Using Living Stones (Lithops) in the Lab


These marvellous plants epitomise the role of camouflage and mimicry in a harsh environment, ‘disguising’ themselves as stones amid the rocky landscapes of Southern Africa. Despite looking stone-like, the stocky leaves of Lithops are actually translucent, to allow light to penetrate to the chloroplasts deep inside.

One of the SAPS ‘Star Plants’ for your lab, showing an extreme form of adaptation to get your students thinking. Follow our care tips below to ensure that the plants flourish in your lab.


  • Adaptation – an excellent plant for teaching about adaptation to dry habitats. The leaves have modified over time to enable survival in dry, stony landscapes of Southern Africa, with a reduced surface area and spongy internal water storage It makes a good comparison with Cape Sundew, which is highly adapted to a moist, nitrogen-poor environment.
  • Mimicry – Leaf surface patterning mimics surrounding stones so that plants avoid predation for their succulent plant tissues
  • Adaptation – The spongy storage tissues can be dissected and examined under a microscope
  • Adaptation – You can shine a torch through the apparently solid leaves to demonstrate that they are in fact translucent, to allow light to reach the chloroplasts.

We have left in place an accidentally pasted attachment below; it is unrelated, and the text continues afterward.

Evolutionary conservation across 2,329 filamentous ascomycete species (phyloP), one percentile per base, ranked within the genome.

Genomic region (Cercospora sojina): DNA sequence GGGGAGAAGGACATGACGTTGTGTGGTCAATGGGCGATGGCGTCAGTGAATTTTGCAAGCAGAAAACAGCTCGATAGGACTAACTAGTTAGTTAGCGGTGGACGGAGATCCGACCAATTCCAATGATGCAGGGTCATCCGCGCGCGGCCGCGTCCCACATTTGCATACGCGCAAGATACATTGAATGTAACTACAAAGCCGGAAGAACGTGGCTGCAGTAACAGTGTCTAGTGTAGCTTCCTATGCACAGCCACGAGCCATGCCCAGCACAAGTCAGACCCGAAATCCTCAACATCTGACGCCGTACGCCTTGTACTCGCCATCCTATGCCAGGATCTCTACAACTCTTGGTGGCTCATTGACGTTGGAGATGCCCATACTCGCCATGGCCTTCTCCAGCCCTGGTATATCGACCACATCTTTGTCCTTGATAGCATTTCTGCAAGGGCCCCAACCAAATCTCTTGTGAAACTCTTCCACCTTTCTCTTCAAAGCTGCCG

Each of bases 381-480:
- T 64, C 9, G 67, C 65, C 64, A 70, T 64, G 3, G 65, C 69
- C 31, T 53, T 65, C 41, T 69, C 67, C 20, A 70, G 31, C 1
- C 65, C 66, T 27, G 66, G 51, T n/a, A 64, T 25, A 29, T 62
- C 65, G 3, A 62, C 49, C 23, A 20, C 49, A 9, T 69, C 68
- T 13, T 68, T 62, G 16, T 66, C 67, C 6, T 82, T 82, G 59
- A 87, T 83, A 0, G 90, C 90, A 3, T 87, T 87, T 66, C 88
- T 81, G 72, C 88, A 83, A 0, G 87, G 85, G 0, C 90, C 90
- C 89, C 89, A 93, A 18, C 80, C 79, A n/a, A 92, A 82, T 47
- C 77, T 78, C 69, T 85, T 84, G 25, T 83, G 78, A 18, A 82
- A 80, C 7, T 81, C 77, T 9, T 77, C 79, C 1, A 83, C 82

• Adaptation – A good example of a xerophyte to use in A level investigations

Further Resources

  • BBC Private Life of Plants DVD, Episode 6, ‘Surviving’

Teaching Topics

  • Adaptation
  • Mimicry
  • Xerophyte


Living Stones, Lithops, Mesembryanthemum and Conophytum

A very small succulent with shortened [truncate] leaves adapted for water storage and camouflaged as stones.

Lives in the dry landscapes of Southern Africa. Each leaf has a semi-transparent ‘window’  to allow light to penetrate chloroplasts deep inside the plant as part of the photosynthetic process.

Growing and sourcing

Adapted to: A very dry, stony habitat.

Obtaining: Some good garden centres and nurseries, or from specialist suppliers online.

Propagating: Lithops can be grown from seed.

Compost: Use a very free-draining, gravel based compost. You can create this yourself by mixing John Innes No. 2 compost with horticultural sand or grit in a 2:1 ratio. They are best grown in a terracotta pot, which is more porous than a plastic pot.

Light: Full sun. Keep these on a sunny window sill.

Water: During spring and summer, water twice a month, allowing the water to drain through the compost and then emptying the saucer.  In winter, water approximately once a month to prevent the roots totally drying out. Never allow the pot to sit in water.

Temperature: 25-35 degrees c in the summer, and not less than 10 degrees c in the winter.

Feeding: Feed with a houseplant fertiliser such as ‘Baby Bio’ at half recommended strength once a month when watering in spring and summer. Do not feed in autumn and winter.

Eventual size: very small, approx 5cm high.

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